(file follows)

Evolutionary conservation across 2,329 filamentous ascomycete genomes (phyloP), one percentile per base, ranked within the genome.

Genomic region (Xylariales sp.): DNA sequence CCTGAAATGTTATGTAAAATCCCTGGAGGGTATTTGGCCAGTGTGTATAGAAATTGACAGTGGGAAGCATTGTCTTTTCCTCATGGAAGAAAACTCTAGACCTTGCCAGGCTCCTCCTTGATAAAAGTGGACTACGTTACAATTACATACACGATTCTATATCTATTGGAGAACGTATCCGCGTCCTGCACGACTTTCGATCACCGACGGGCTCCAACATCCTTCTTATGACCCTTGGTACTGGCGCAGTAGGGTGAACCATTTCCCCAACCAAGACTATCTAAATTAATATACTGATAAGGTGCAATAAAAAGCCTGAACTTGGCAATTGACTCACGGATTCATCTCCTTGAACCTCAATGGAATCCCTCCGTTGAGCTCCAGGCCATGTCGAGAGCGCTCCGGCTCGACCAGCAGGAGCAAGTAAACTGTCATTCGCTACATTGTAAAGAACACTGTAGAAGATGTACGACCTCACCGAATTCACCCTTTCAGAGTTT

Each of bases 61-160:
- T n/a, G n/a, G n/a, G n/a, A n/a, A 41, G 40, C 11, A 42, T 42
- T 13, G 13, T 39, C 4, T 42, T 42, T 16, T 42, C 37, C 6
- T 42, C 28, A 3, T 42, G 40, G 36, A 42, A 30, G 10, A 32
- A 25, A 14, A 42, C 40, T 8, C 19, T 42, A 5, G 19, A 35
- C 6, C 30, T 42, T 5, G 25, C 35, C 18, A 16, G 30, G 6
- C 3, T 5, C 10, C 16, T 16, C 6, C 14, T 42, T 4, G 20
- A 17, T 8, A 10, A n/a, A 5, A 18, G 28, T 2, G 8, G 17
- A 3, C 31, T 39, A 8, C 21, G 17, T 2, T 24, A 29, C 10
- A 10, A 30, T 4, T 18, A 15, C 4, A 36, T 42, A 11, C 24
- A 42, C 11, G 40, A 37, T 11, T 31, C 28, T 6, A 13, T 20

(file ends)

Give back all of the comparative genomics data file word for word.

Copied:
Evolutionary conservation across 2,329 filamentous ascomycete genomes (phyloP), one percentile per base, ranked within the genome.

Genomic region (Xylariales sp.): DNA sequence CCTGAAATGTTATGTAAAATCCCTGGAGGGTATTTGGCCAGTGTGTATAGAAATTGACAGTGGGAAGCATTGTCTTTTCCTCATGGAAGAAAACTCTAGACCTTGCCAGGCTCCTCCTTGATAAAAGTGGACTACGTTACAATTACATACACGATTCTATATCTATTGGAGAACGTATCCGCGTCCTGCACGACTTTCGATCACCGACGGGCTCCAACATCCTTCTTATGACCCTTGGTACTGGCGCAGTAGGGTGAACCATTTCCCCAACCAAGACTATCTAAATTAATATACTGATAAGGTGCAATAAAAAGCCTGAACTTGGCAATTGACTCACGGATTCATCTCCTTGAACCTCAATGGAATCCCTCCGTTGAGCTCCAGGCCATGTCGAGAGCGCTCCGGCTCGACCAGCAGGAGCAAGTAAACTGTCATTCGCTACATTGTAAAGAACACTGTAGAAGATGTACGACCTCACCGAATTCACCCTTTCAGAGTTT

Each of bases 61-160:
- T n/a, G n/a, G n/a, G n/a, A n/a, A 41, G 40, C 11, A 42, T 42
- T 13, G 13, T 39, C 4, T 42, T 42, T 16, T 42, C 37, C 6
- T 42, C 28, A 3, T 42, G 40, G 36, A 42, A 30, G 10, A 32
- A 25, A 14, A 42, C 40, T 8, C 19, T 42, A 5, G 19, A 35
- C 6, C 30, T 42, T 5, G 25, C 35, C 18, A 16, G 30, G 6
- C 3, T 5, C 10, C 16, T 16, C 6, C 14, T 42, T 4, G 20
- A 17, T 8, A 10, A n/a, A 5, A 18, G 28, T 2, G 8, G 17
- A 3, C 31, T 39, A 8, C 21, G 17, T 2, T 24, A 29, C 10
- A 10, A 30, T 4, T 18, A 15, C 4, A 36, T 42, A 11, C 24
- A 42, C 11, G 40, A 37, T 11, T 31, C 28, T 6, A 13, T 20